I added the following post to a little blog I created for the student leaders I work with. Have fun and happy summer.
The ideas of rest, of slowing down, of timelessness.
They aren’t new thoughts. Actually, just about everyone I talk to here in Upland comments on them. The nice-ness of summer. How it slows down and there really is time to just be. A few nights ago, Jorjette and I grabbed a couple books, walked over to those criminally underused tables between the Union and Metcalf, and read with a quiet and soft breeze surrounding us. The ability to get lost in a book, in the beauty of my new wife, in the evening cool of mid-June Indiana – not bad.
This didn’t make the reading list (I’m not sure why…) but Sheldon Vanauken (1980), in his book, A Severe Mercy, talks about how he and his wife “…longed for unpressured time – time-free existence – for thus we should find joy” (p. 207). Our enjoyment of timeless moments suggests that we may not always be “purely temporal creatures” (p. 203). So when I have moments like I described in the last paragraph, I like to think that I’m getting just a little taste of eternity.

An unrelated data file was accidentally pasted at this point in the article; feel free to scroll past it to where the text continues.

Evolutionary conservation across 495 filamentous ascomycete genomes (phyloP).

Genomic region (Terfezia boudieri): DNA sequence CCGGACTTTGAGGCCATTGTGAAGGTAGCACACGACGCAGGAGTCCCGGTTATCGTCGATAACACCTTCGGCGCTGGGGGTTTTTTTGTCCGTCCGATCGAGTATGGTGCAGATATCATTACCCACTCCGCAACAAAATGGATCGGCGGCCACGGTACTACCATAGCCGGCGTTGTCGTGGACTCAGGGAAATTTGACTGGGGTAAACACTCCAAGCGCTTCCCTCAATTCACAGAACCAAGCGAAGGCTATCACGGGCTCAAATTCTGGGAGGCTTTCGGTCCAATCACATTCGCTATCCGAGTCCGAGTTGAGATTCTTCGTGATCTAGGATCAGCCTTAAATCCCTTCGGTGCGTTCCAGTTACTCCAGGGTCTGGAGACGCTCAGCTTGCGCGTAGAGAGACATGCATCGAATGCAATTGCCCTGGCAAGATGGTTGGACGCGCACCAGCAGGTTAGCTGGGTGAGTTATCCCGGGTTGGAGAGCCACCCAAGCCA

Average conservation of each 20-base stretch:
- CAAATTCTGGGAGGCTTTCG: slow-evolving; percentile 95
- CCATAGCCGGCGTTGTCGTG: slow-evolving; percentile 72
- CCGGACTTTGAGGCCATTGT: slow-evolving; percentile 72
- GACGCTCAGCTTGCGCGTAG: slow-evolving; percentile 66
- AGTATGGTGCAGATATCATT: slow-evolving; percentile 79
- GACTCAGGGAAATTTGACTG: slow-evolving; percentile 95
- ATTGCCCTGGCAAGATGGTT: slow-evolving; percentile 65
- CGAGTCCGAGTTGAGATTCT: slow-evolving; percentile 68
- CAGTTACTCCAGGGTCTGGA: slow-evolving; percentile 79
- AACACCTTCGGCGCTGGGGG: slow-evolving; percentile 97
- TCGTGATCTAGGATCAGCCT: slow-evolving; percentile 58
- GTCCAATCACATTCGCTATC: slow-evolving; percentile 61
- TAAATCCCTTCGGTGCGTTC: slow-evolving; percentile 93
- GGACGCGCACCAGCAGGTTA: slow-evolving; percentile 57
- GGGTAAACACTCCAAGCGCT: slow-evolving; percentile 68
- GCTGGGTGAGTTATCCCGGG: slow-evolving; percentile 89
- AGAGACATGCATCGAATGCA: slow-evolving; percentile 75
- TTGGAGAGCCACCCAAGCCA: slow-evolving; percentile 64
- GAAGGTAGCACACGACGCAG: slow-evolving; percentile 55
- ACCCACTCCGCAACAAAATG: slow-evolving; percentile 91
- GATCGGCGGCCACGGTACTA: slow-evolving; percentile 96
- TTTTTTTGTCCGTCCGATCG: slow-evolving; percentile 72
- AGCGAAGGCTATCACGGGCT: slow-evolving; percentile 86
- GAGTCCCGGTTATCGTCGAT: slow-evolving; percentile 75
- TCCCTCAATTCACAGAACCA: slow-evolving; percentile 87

Eugene Peterson, in his devotional-ish book, A Long Obedience in the Same Direction(2000, another book not on the list… I promise I’m reading the reader, too) challenges the reader (me) to continue following Christ, even when there’s not a whole lot of excitement or hoopla involved. We are called to be disciples and pilgrims, “apprenticed to our master” and “going to God,” respectfully.
I like to think that the time-less moments that keep popping up this summer (which hint at something of the eternal) set me up nicely to continue in my feeble attempts to be a disciple and a pilgrim. I think, in a way, these two thoughts are connected.
I thank God for times like these and, while time-less moments and my roles of disciple and pilgrim do not end with the accompanying end of summer, it’s just a little easier to recognize when those moments happen and it’s just a little easier to assess how I’m doing in my various roles. Here’s to another month and a half of living slowly.
Peterson, E. H. (2000). A Long Obedience in the Same Direction. Downers Grove, IL: InterVarsity Press.
Vanauken, S. (1980). A Severe Mercy. New York, NY: HarperOne.